In its war on the Greek peninsula, the Romans convince the Thracians to join them in defeating the Getae, who have been raiding Thracian villages for generations. The Thracians are fierce warriors and prove to be valiant in battle. They are deceived by the Roman commander, Claudius Glaber, who orders them to fight against the Greeks, something they had not counted on. One of them in particular refuses to fight and rebels against the Romans only to lose the fight and is enslaved along with his wife Sura. The Thracian is transported to Capua where Senator Albinius is sponsoring gladiatorial games. In the arena, the enslaved Thracian manages to defeat four opponents and in allowing the Thracian to live, Senator Albinius decides to name him after a Thracian king from the past: Spartacus. Written by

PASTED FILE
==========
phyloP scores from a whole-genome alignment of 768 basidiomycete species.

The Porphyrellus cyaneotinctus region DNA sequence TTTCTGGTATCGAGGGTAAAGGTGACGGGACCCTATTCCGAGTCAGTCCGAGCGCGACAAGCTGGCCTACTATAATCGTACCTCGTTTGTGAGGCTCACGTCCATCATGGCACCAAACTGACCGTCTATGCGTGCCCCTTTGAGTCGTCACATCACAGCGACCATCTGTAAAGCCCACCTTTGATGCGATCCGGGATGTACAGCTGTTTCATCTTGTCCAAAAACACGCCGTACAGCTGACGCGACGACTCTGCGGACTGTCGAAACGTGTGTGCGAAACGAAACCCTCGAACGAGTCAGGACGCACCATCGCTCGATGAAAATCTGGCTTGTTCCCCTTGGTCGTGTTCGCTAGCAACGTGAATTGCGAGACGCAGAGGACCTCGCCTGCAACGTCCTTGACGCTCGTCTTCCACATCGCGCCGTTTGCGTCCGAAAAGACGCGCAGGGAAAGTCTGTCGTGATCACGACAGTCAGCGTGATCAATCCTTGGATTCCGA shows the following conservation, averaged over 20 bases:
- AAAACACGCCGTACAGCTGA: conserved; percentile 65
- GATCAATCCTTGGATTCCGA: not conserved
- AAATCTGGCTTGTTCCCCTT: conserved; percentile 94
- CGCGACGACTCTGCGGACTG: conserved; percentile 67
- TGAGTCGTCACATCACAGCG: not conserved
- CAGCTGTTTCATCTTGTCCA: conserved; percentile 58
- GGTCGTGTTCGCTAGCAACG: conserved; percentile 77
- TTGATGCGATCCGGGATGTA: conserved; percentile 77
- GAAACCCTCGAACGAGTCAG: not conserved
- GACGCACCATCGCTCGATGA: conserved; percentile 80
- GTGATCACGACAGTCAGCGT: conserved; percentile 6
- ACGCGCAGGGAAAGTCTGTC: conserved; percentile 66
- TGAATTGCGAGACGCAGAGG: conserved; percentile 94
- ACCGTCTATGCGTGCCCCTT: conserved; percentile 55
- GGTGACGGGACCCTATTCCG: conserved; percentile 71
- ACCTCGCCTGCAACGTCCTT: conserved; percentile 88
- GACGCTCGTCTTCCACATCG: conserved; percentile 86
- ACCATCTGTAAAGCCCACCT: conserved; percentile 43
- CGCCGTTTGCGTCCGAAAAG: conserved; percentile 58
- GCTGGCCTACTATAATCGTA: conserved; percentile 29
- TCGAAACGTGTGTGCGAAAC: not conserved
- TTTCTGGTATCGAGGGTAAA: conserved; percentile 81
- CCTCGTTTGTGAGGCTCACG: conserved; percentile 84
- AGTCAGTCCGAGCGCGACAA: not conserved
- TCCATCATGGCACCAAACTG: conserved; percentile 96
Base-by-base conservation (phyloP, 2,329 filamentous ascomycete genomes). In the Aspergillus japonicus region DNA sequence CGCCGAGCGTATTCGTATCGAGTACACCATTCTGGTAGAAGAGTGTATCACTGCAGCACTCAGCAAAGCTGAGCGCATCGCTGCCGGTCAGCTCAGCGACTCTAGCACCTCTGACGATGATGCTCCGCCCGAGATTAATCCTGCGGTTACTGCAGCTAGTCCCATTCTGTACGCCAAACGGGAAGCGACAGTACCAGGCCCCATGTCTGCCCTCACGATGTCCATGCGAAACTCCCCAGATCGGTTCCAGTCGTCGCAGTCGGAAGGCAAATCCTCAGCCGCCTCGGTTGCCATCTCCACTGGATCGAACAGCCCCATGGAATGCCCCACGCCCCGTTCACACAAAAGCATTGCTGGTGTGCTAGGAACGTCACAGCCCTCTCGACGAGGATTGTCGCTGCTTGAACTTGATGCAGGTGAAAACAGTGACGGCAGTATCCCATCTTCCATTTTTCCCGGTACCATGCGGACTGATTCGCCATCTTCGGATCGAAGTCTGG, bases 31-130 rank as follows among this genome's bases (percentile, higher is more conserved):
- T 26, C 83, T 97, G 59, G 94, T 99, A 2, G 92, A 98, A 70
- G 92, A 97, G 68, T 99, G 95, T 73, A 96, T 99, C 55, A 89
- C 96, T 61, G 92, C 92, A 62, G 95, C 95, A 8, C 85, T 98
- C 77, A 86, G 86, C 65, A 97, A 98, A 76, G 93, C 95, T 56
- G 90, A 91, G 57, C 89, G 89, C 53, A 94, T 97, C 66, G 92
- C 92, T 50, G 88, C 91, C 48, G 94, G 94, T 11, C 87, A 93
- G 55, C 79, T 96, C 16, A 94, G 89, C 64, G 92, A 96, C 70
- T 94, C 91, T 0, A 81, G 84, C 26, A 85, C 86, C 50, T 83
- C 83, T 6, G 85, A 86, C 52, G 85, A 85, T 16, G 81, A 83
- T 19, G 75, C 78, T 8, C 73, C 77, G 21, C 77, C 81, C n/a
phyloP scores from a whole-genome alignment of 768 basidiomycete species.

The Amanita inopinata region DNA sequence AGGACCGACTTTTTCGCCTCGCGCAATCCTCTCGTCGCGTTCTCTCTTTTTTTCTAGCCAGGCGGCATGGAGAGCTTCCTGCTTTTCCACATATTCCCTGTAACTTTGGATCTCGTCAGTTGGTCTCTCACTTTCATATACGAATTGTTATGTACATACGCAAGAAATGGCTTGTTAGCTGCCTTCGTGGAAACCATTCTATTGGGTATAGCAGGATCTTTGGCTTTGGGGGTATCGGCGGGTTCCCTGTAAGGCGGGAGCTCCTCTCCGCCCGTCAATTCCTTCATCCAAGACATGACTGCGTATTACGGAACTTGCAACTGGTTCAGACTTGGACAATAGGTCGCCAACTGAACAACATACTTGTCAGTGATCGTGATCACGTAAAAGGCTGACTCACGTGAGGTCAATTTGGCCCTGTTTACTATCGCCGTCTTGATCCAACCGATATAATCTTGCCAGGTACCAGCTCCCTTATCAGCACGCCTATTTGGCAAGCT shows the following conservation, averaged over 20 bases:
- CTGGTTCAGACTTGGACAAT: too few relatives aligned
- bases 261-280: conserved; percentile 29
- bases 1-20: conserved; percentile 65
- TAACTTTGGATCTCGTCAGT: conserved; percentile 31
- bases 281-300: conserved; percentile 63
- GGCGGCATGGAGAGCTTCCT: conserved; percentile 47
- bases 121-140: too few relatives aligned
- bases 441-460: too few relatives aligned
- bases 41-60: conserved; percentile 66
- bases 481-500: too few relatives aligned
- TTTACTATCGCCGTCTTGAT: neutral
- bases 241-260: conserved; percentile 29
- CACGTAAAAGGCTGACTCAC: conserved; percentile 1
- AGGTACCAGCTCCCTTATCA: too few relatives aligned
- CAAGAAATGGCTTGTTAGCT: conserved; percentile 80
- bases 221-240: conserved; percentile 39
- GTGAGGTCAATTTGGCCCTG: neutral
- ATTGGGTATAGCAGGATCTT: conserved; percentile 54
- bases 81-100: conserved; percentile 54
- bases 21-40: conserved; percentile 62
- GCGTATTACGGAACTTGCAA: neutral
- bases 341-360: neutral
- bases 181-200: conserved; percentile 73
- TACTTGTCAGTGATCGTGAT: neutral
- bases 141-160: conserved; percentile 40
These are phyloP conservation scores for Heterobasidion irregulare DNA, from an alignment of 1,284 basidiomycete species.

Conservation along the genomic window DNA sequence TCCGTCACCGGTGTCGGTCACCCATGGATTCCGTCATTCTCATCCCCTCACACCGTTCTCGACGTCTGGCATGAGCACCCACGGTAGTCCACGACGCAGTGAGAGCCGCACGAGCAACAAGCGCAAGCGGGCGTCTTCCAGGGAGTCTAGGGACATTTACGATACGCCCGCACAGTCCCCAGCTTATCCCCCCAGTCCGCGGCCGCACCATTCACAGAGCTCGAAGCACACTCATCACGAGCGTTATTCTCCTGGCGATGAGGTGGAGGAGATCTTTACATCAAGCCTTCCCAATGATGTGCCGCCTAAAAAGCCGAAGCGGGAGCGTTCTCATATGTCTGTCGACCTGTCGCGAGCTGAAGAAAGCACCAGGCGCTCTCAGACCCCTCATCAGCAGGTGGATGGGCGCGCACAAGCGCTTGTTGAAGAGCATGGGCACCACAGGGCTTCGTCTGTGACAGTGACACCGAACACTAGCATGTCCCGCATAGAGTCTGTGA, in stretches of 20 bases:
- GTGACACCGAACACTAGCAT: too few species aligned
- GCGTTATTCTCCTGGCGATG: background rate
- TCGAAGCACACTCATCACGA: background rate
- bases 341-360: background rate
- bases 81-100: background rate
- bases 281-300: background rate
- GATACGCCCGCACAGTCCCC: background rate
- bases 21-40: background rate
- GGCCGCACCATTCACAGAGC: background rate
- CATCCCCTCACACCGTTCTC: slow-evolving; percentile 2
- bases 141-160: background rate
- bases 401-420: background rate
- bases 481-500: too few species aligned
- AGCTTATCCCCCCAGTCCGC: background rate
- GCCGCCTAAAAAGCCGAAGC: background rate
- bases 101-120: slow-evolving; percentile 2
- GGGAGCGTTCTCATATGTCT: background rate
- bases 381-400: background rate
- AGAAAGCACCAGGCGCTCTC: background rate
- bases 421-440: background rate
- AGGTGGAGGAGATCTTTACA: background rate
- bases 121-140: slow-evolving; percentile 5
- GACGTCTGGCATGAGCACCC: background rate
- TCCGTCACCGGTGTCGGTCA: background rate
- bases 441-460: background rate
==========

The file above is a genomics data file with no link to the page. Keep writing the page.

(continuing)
Did You Know?
Historically speaking, The Province of Thrace put up the longest and most formidable resistance to the rapidly growing Roman republic before being overtaken. The events of Spartacus occur years later. (Which is supported by Glaber's opening statement, "Thrace and the Rupublic have no always been as brothers...") See more
When Illithyia surprises Glaber in his tent, she jokingly asks "What if I'd been an Assassin?" The story of Spartacus starts somewhere around 75 B.C. Over 1,000 years before the term "Assassin" existed or became synonymous with hired killers. See more